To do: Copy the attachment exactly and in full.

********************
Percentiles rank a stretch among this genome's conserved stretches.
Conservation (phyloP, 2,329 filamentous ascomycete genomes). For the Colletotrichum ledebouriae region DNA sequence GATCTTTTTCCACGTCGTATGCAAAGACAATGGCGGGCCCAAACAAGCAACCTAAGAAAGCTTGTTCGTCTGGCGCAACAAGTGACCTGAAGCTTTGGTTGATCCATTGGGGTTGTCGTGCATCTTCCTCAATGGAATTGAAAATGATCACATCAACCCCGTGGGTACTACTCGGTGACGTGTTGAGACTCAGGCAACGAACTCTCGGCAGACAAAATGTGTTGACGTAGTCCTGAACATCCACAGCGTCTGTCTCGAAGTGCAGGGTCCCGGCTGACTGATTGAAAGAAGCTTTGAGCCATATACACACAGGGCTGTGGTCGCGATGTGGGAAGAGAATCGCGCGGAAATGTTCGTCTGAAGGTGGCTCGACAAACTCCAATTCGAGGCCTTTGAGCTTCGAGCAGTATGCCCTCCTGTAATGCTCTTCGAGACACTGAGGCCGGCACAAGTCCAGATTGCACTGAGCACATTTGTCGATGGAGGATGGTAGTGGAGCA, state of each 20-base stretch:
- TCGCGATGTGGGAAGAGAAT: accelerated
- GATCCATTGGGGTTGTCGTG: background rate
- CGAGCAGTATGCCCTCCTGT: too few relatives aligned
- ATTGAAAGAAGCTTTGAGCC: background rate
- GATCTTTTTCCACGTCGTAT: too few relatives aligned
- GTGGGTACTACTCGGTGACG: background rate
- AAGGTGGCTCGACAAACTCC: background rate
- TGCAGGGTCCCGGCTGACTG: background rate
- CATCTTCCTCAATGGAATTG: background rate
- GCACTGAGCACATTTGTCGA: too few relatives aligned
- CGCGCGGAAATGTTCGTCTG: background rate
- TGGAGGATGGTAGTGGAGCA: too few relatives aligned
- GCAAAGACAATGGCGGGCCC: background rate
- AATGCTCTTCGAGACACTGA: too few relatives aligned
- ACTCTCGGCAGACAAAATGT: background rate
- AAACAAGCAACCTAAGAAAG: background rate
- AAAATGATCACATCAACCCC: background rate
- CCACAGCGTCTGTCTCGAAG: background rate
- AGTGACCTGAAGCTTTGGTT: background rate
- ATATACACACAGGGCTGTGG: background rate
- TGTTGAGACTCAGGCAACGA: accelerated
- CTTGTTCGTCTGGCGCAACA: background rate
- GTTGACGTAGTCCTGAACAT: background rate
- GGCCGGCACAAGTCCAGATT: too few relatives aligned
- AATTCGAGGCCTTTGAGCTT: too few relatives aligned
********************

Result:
Percentiles rank a stretch among this genome's conserved stretches.
Conservation (phyloP, 2,329 filamentous ascomycete genomes). For the Colletotrichum ledebouriae region DNA sequence GATCTTTTTCCACGTCGTATGCAAAGACAATGGCGGGCCCAAACAAGCAACCTAAGAAAGCTTGTTCGTCTGGCGCAACAAGTGACCTGAAGCTTTGGTTGATCCATTGGGGTTGTCGTGCATCTTCCTCAATGGAATTGAAAATGATCACATCAACCCCGTGGGTACTACTCGGTGACGTGTTGAGACTCAGGCAACGAACTCTCGGCAGACAAAATGTGTTGACGTAGTCCTGAACATCCACAGCGTCTGTCTCGAAGTGCAGGGTCCCGGCTGACTGATTGAAAGAAGCTTTGAGCCATATACACACAGGGCTGTGGTCGCGATGTGGGAAGAGAATCGCGCGGAAATGTTCGTCTGAAGGTGGCTCGACAAACTCCAATTCGAGGCCTTTGAGCTTCGAGCAGTATGCCCTCCTGTAATGCTCTTCGAGACACTGAGGCCGGCACAAGTCCAGATTGCACTGAGCACATTTGTCGATGGAGGATGGTAGTGGAGCA, state of each 20-base stretch:
- TCGCGATGTGGGAAGAGAAT: accelerated
- GATCCATTGGGGTTGTCGTG: background rate
- CGAGCAGTATGCCCTCCTGT: too few relatives aligned
- ATTGAAAGAAGCTTTGAGCC: background rate
- GATCTTTTTCCACGTCGTAT: too few relatives aligned
- GTGGGTACTACTCGGTGACG: background rate
- AAGGTGGCTCGACAAACTCC: background rate
- TGCAGGGTCCCGGCTGACTG: background rate
- CATCTTCCTCAATGGAATTG: background rate
- GCACTGAGCACATTTGTCGA: too few relatives aligned
- CGCGCGGAAATGTTCGTCTG: background rate
- TGGAGGATGGTAGTGGAGCA: too few relatives aligned
- GCAAAGACAATGGCGGGCCC: background rate
- AATGCTCTTCGAGACACTGA: too few relatives aligned
- ACTCTCGGCAGACAAAATGT: background rate
- AAACAAGCAACCTAAGAAAG: background rate
- AAAATGATCACATCAACCCC: background rate
- CCACAGCGTCTGTCTCGAAG: background rate
- AGTGACCTGAAGCTTTGGTT: background rate
- ATATACACACAGGGCTGTGG: background rate
- TGTTGAGACTCAGGCAACGA: accelerated
- CTTGTTCGTCTGGCGCAACA: background rate
- GTTGACGTAGTCCTGAACAT: background rate
- GGCCGGCACAAGTCCAGATT: too few relatives aligned
- AATTCGAGGCCTTTGAGCTT: too few relatives aligned